Photoelectric Emission Measurements for CVD Grown Polycrystalline Diamond Films
We examined CVD grown polycrystalline diamond films having different methane concentrations to detect defects and study the possible correlation between the methane concentration used during the growth process and the defect density. SEM and Raman results show that the amorphous and sp2 carbon content of the films increases with methane concentration. Furthermore, photoelectric emission from diamond is confirmed to be a two-photon process, hence the electrons are emitted from normally unoccupied states. We found that the photoelectric yield, for our samples, decreases with the increase in methane concentration. This trend can be accounted for in two different ways: either the types of defects observed in this experiment decrease in density as the methane concentration increases; or, the defect density stays the same or increases, but the increase in methane concentration leads to an increase in the electron affinity, which reduces the overall photoelectric yield. digital.library.unt.edu/ark:/67531/metadc2199/
Picosecond Dynamics of Free-Carrier Populations, Space-Charge Fields, and Photorefractive Nonlinearities in Zincblende Semiconductors
Generally, nonlinear optics studies investigate optically-induced changes in refraction or absorption, and their application to spectroscopy or device fabrication. The photorefractive effect is a nonlinear optical effect that occurs in solids, where transport of an optically-induced free-carrier population results in an internal space-charge field, which produces an index change via the linear electrooptic effect. The photorefractive effect has been widely studied for a variety of materials and device applications, mainly because it allows large index changes to be generated with laser beams having only a few milliwatts of average power.Compound semiconductors are important photorefractive materials because they offer a near-infrared optical response, and because their carrier transport properties allow the index change to be generated quickly and efficiently. While many researchers have attempted to measure the fundamental temporal dynamics of the photorefractive effect in semiconductors using continuous-wave, nanosecond- and picosecond-pulsed laser beams, these investigations have been unsuccessful. However, studies with this goal are of clear relevance because they provide information about the fundamental physical processes that produce this effect, as well as the material's speed and efficiency limitations for device applications.In this dissertation, for the first time, we time-resolve the temporal dynamics of the photorefractive nonlinearities in two zincblende semiconductors, semi-insulating GaAs and undoped CdTe. While CdTe offers a lattice-match to the infrared material HgxCd1-xTe, semi-insulating GaAs has been widely used in optoelectronic and high-speed electronic applications. We use a novel transient-grating experimental method that allows picosecond temporal resolution and high sensitivity. Our results provide a clear and detailed picture of the picosecond photorefractive response of both materials, showing nonlinearities due to hot-carrier transport and the Dember space-charge field, and a long-lived nonlinearity that is due to the EL2 midgap species in GaAs. We numerically model our experimental results using a general set of equations that describe nonlinear diffraction and carrier transport, and obtain excellent agreement with the experimental results in both materials, for a wide variety of experimental conditions. digital.library.unt.edu/ark:/67531/metadc2202/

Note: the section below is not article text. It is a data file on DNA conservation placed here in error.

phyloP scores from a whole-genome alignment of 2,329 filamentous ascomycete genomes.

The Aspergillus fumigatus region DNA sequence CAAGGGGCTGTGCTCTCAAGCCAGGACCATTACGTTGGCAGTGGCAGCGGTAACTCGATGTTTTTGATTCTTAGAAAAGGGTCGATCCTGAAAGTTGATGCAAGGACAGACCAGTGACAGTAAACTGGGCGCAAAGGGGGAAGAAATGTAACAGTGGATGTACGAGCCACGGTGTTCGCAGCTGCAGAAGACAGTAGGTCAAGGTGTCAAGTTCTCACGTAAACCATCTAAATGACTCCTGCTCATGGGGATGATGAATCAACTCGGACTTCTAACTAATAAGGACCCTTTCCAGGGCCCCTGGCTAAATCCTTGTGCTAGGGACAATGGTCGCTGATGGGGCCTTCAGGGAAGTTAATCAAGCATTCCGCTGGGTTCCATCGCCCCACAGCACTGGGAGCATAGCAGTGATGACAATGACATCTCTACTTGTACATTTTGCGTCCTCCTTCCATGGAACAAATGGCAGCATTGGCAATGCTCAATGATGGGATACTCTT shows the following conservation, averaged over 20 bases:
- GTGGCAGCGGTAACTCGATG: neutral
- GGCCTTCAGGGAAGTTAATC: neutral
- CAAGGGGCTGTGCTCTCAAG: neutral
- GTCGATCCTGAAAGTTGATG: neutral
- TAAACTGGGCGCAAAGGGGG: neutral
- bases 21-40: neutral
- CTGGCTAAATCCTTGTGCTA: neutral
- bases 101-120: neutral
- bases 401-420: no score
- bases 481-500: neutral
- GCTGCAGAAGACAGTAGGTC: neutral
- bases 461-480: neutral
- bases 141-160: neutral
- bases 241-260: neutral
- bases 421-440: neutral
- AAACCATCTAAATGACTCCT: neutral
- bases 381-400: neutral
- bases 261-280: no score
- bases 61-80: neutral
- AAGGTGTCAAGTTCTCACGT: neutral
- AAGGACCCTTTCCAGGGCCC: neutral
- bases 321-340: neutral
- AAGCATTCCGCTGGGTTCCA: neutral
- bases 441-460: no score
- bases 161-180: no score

Precision Atomic Spectroscopy with an Integrated Electro- Optic Modulator and DBR Diode Laser at 1083nm
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We have explored the use of recently developed high speed integrated electro optic modulators and DBR diode lasers as a tool for precision laser studies of atoms. In particular, we have developed a technique using a high speed modulator as a key element and applied it to the study of the fine structure of the 23P state of atomic helium. This state has been of long standing interest in atomic physics and its study has been the aim of several recent experiments using various precision techniques. We present our method and results, which will describe a new method for determining the fine structure constant, and lead to a precision test of atomic theory. digital.library.unt.edu/ark:/67531/metadc5847/